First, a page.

Granny and her mother had a lot of jars spoil, certainly a lot more than someone using a jar, lid and ring and a water bath.  Not to mention burns and kitchen fires.  And a fair amount of jam that is unusable because it has wax floating in it.  Illness and fatalities?  Hard to say.  Probably not many because jams and jellies inherently prohibit the growth of most bacteria due to their high sugar and acid content.  But if these methods are used on things like corn, beans, tomatoes... that's far more dangerous and there are many documented cases of fatal food poisoning from these when canned like this at home.

What should you do?

. It's actually quite simple:

  1. Follow lab tested recipes, not just any found on the internet.  Credible sources are the USDA, universities, state extension services the Ball Blue Book and this website ( as we use only these lab tested recipes are the basis for ours.  We simply add photos and addition explanatory text to make them easier to understand and follow. The complete list of all canning recipes is found on this page.
  2. Use a water bath or pressure canner, as appropriate to the recipe.That simply means immersing the sealed jars in boiling water (or in a Pressure Canner) for the time required in the recipe.  The recipe will explicitly state which canner to use.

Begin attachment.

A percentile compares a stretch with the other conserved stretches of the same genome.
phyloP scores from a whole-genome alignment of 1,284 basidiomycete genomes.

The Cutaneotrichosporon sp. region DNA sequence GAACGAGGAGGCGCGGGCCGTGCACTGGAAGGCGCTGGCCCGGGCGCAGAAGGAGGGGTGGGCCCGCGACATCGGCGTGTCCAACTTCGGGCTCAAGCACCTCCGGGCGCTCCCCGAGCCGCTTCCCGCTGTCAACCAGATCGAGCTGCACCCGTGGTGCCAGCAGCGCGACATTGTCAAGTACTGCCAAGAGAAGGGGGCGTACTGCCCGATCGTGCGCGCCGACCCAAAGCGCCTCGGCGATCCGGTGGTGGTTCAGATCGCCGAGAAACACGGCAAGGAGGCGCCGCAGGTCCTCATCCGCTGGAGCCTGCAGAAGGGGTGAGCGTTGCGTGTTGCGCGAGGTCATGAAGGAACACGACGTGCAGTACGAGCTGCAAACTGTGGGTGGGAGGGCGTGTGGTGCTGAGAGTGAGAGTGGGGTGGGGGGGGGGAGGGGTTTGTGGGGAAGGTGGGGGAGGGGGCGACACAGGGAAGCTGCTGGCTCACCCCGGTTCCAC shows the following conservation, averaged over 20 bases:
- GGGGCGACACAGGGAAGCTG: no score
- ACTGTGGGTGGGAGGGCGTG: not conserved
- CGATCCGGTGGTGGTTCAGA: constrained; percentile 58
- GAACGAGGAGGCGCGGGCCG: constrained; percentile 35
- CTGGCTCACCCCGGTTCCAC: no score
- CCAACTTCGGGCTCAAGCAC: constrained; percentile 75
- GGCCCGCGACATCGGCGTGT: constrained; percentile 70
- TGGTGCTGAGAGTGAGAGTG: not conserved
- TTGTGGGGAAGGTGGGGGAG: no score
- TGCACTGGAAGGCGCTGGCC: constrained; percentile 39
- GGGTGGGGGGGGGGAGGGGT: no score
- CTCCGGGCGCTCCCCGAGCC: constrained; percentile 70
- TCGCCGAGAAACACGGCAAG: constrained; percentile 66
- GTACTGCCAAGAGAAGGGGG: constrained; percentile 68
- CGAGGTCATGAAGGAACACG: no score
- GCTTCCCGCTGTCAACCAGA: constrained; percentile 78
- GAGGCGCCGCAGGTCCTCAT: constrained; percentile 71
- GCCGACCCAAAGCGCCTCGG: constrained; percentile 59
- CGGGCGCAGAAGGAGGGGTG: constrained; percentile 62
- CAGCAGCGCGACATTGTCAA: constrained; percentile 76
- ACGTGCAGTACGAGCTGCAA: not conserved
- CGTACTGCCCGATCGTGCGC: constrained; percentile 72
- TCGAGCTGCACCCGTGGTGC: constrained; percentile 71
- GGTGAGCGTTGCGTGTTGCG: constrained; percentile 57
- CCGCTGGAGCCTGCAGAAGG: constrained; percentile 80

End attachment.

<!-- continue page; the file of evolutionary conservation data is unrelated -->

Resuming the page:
3. Do not modify recipes, except as they explicitly state you may.
  4. See this page for the links to the approved jams and jelly recipes and
    this page for jams and jelly questions and answers

More information:

Inversion canning:

The USDA and many, many universities have warnings against the use of this method (see the bottom of this page for references).  Here's a typical statement, from the University of Georgia:

"An old out-dated method of canning - the open-kettle method - is now considered unsafe. In this method, foods were heated in a kettle, then poured into jars, and a lid was placed on the jar. No processing was done. With this method there was often spoilage, because bacteria, yeasts, and molds that contaminated the food when the jars were filled were not killed by further processing. The growth of these microorganisms, in addition to spoiling the food, often caused lids that did seal to later come unsealed. This method resulted in a very real danger of botulism."

Using Paraffin

The USDA says:

"Because of possible mold contamination, paraffin or wax seals are no longer recommended for. any sweet spread, including jellies."

 The University of Minnesota's Extension says:

"Note. Jelly jars and paraffin are no longer recommended. An incomplete seal with paraffin and the absence of a heat treatment may result in mold growth and toxin production in the jelly. Persons continuing to use the paraffin / no water bath method should be aware of the potential health risk."



This is just a small sampling of the many authorities who concur that the only safe home canning methods are the water bath canner (for jams and acidic fruits and vegetables) and the pressure canner (for low acid fruits and vegetables, meats, and dairy).  Click on the links to see their articles.